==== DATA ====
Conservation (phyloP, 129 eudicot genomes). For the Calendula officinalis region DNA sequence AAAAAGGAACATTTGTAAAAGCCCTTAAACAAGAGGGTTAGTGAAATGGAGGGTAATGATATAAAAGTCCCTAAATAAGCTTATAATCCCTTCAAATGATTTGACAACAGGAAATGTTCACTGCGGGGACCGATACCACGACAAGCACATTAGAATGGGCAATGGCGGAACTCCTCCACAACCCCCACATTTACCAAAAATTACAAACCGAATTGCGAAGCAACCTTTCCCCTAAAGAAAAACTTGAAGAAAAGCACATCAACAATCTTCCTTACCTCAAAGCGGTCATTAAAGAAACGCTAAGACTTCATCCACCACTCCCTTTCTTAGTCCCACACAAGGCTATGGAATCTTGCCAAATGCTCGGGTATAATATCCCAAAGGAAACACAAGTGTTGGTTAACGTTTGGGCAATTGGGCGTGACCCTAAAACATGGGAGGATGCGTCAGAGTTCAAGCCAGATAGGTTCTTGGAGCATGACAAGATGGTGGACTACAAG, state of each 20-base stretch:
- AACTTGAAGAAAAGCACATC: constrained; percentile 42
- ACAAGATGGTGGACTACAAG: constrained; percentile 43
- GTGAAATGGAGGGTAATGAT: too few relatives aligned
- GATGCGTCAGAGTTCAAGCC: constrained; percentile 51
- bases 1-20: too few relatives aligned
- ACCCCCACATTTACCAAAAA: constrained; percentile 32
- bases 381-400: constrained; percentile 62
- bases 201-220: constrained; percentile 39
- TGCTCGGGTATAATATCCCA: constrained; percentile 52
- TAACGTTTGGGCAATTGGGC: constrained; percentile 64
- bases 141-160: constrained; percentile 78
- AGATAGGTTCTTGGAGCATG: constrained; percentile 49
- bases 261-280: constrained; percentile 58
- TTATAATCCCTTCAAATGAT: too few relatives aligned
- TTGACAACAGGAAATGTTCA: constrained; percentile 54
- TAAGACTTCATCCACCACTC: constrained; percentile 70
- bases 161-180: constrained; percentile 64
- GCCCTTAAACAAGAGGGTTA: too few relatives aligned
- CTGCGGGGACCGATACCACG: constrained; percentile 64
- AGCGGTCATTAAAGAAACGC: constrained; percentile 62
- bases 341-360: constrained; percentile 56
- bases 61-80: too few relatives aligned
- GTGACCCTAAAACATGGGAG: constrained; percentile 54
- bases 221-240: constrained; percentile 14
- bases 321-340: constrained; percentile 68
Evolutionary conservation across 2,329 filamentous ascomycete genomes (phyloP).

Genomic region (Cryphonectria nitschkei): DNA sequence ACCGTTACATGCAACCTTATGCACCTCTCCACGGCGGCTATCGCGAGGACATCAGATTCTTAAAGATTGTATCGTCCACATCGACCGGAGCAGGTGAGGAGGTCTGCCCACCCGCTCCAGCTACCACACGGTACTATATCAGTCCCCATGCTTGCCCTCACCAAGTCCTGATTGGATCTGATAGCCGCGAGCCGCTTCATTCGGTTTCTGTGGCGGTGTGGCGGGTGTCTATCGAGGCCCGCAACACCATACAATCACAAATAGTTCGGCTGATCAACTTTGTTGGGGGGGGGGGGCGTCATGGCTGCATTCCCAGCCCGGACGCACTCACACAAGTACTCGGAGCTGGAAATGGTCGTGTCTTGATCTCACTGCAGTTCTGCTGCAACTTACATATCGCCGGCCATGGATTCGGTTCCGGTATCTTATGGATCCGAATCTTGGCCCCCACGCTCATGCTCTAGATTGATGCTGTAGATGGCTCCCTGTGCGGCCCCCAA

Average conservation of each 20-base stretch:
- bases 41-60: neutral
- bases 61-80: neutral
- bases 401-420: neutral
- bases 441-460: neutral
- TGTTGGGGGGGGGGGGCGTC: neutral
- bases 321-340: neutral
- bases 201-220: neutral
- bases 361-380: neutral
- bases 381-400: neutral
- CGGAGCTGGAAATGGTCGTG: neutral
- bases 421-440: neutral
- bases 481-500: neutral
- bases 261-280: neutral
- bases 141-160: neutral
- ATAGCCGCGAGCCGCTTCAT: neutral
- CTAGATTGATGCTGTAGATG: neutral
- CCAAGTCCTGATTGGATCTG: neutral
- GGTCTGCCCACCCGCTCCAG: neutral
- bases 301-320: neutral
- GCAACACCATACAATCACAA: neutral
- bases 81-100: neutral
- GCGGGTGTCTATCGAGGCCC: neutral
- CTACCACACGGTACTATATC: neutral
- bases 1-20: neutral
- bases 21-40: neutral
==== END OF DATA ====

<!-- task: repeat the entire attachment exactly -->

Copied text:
Conservation (phyloP, 129 eudicot genomes). For the Calendula officinalis region DNA sequence AAAAAGGAACATTTGTAAAAGCCCTTAAACAAGAGGGTTAGTGAAATGGAGGGTAATGATATAAAAGTCCCTAAATAAGCTTATAATCCCTTCAAATGATTTGACAACAGGAAATGTTCACTGCGGGGACCGATACCACGACAAGCACATTAGAATGGGCAATGGCGGAACTCCTCCACAACCCCCACATTTACCAAAAATTACAAACCGAATTGCGAAGCAACCTTTCCCCTAAAGAAAAACTTGAAGAAAAGCACATCAACAATCTTCCTTACCTCAAAGCGGTCATTAAAGAAACGCTAAGACTTCATCCACCACTCCCTTTCTTAGTCCCACACAAGGCTATGGAATCTTGCCAAATGCTCGGGTATAATATCCCAAAGGAAACACAAGTGTTGGTTAACGTTTGGGCAATTGGGCGTGACCCTAAAACATGGGAGGATGCGTCAGAGTTCAAGCCAGATAGGTTCTTGGAGCATGACAAGATGGTGGACTACAAG, state of each 20-base stretch:
- AACTTGAAGAAAAGCACATC: constrained; percentile 42
- ACAAGATGGTGGACTACAAG: constrained; percentile 43
- GTGAAATGGAGGGTAATGAT: too few relatives aligned
- GATGCGTCAGAGTTCAAGCC: constrained; percentile 51
- bases 1-20: too few relatives aligned
- ACCCCCACATTTACCAAAAA: constrained; percentile 32
- bases 381-400: constrained; percentile 62
- bases 201-220: constrained; percentile 39
- TGCTCGGGTATAATATCCCA: constrained; percentile 52
- TAACGTTTGGGCAATTGGGC: constrained; percentile 64
- bases 141-160: constrained; percentile 78
- AGATAGGTTCTTGGAGCATG: constrained; percentile 49
- bases 261-280: constrained; percentile 58
- TTATAATCCCTTCAAATGAT: too few relatives aligned
- TTGACAACAGGAAATGTTCA: constrained; percentile 54
- TAAGACTTCATCCACCACTC: constrained; percentile 70
- bases 161-180: constrained; percentile 64
- GCCCTTAAACAAGAGGGTTA: too few relatives aligned
- CTGCGGGGACCGATACCACG: constrained; percentile 64
- AGCGGTCATTAAAGAAACGC: constrained; percentile 62
- bases 341-360: constrained; percentile 56
- bases 61-80: too few relatives aligned
- GTGACCCTAAAACATGGGAG: constrained; percentile 54
- bases 221-240: constrained; percentile 14
- bases 321-340: constrained; percentile 68
Evolutionary conservation across 2,329 filamentous ascomycete genomes (phyloP).

Genomic region (Cryphonectria nitschkei): DNA sequence ACCGTTACATGCAACCTTATGCACCTCTCCACGGCGGCTATCGCGAGGACATCAGATTCTTAAAGATTGTATCGTCCACATCGACCGGAGCAGGTGAGGAGGTCTGCCCACCCGCTCCAGCTACCACACGGTACTATATCAGTCCCCATGCTTGCCCTCACCAAGTCCTGATTGGATCTGATAGCCGCGAGCCGCTTCATTCGGTTTCTGTGGCGGTGTGGCGGGTGTCTATCGAGGCCCGCAACACCATACAATCACAAATAGTTCGGCTGATCAACTTTGTTGGGGGGGGGGGGCGTCATGGCTGCATTCCCAGCCCGGACGCACTCACACAAGTACTCGGAGCTGGAAATGGTCGTGTCTTGATCTCACTGCAGTTCTGCTGCAACTTACATATCGCCGGCCATGGATTCGGTTCCGGTATCTTATGGATCCGAATCTTGGCCCCCACGCTCATGCTCTAGATTGATGCTGTAGATGGCTCCCTGTGCGGCCCCCAA

Average conservation of each 20-base stretch:
- bases 41-60: neutral
- bases 61-80: neutral
- bases 401-420: neutral
- bases 441-460: neutral
- TGTTGGGGGGGGGGGGCGTC: neutral
- bases 321-340: neutral
- bases 201-220: neutral
- bases 361-380: neutral
- bases 381-400: neutral
- CGGAGCTGGAAATGGTCGTG: neutral
- bases 421-440: neutral
- bases 481-500: neutral
- bases 261-280: neutral
- bases 141-160: neutral
- ATAGCCGCGAGCCGCTTCAT: neutral
- CTAGATTGATGCTGTAGATG: neutral
- CCAAGTCCTGATTGGATCTG: neutral
- GGTCTGCCCACCCGCTCCAG: neutral
- bases 301-320: neutral
- GCAACACCATACAATCACAA: neutral
- bases 81-100: neutral
- GCGGGTGTCTATCGAGGCCC: neutral
- CTACCACACGGTACTATATC: neutral
- bases 1-20: neutral
- bases 21-40: neutral